Meals are another possibility: restaurants with high chairs, food that A- likes, and my own grab-bag of crayons, paper, and other things for kid entertainment. I prefer to not have her confined to a chair for a long time – and she usually clambers out of it quickly anyway – so that’s more for 30-minute charts. I’m mostly distracted by feeding her and keeping things from spilling, though, so I’m not much of a conversationalist.
Hmm. That gives me a few things to experiment with:

  • I can continue seeing Jen and E- weekly, since we’ve got a good rhythm for field trips. I can invite Eric whenever it makes sense, since he’s a mutual friend who has a flexible schedule.
  • I can work on setting up a similar rhythm with Joy and J-, maybe on Tuesdays, or introduce them to Jen and E- for more fun.
  • I can see if flexible, low-expectation planning works for having people over on Sunday afternoon. It can always be a supermarket rotisserie chicken dinner thing, I can ask people to bring stuff, or we can have stuff delivered.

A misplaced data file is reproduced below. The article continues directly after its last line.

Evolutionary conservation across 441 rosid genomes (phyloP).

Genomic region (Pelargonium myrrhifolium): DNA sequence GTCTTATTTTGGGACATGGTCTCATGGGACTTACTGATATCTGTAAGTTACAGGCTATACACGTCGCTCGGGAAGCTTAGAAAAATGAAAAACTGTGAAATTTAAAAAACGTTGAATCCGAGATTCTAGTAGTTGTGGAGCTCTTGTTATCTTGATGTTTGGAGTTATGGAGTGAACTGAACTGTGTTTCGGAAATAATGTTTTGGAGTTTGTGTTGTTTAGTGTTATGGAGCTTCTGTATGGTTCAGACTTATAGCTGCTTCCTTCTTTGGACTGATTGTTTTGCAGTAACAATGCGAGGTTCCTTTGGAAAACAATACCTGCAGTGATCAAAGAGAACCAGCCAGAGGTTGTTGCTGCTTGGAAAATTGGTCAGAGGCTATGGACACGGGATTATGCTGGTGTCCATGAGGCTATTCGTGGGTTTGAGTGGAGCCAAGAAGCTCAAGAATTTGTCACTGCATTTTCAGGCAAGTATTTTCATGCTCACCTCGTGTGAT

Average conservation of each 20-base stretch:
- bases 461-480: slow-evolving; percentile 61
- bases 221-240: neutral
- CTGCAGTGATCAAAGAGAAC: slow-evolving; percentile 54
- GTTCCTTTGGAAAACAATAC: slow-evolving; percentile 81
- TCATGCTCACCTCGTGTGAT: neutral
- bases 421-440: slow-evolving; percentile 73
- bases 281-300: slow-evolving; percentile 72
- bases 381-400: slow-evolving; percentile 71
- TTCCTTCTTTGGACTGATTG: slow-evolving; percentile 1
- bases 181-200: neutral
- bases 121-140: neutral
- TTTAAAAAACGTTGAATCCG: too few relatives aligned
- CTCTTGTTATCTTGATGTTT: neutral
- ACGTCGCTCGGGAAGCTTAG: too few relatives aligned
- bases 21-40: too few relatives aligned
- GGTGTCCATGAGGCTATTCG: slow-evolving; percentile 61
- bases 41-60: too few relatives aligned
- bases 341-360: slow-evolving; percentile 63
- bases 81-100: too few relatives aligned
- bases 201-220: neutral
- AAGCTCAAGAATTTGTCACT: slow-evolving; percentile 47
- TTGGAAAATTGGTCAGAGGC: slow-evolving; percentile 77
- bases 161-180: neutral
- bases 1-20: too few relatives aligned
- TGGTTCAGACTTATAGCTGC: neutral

• When W- wants more focus time, I can plan to see friends at a park, restaurant, or something like that. This might be good for getting back in touch with both parent and non-parent friends.

Hmm. Reviving my social life also ties in with helping A- get to know and interact with more people. I think it would be a good use of my opportunity fund. I like the things I’ve been learning from friends’ lives. Since people generally don’t write as much as I do, it’s good to talk to people more regularly. The limiting factor is probably me more than other people or A-, so if I rejig my thoughts (yes, people can bring stuff, I can pay for delivery, people can be flexible, and I can trust that I’ll hold up my end of the conversation), that might open up more possibilities. Let’s give it a try.

Building a people-rich environment for A-

A- has been learning people’s names and how to interact with them, which is probably the key benefit of taking her on these trips. Lola has had some quality grandparenting time, even chasing after a delighted A- and exchanging kisses. The staff reward A- with lots of attention when she calls them by name. It took a few days for A- to warm up to Lolo Frank, but now she’s excited to greet him too. She really likes being able to call people by name. She lights up so much.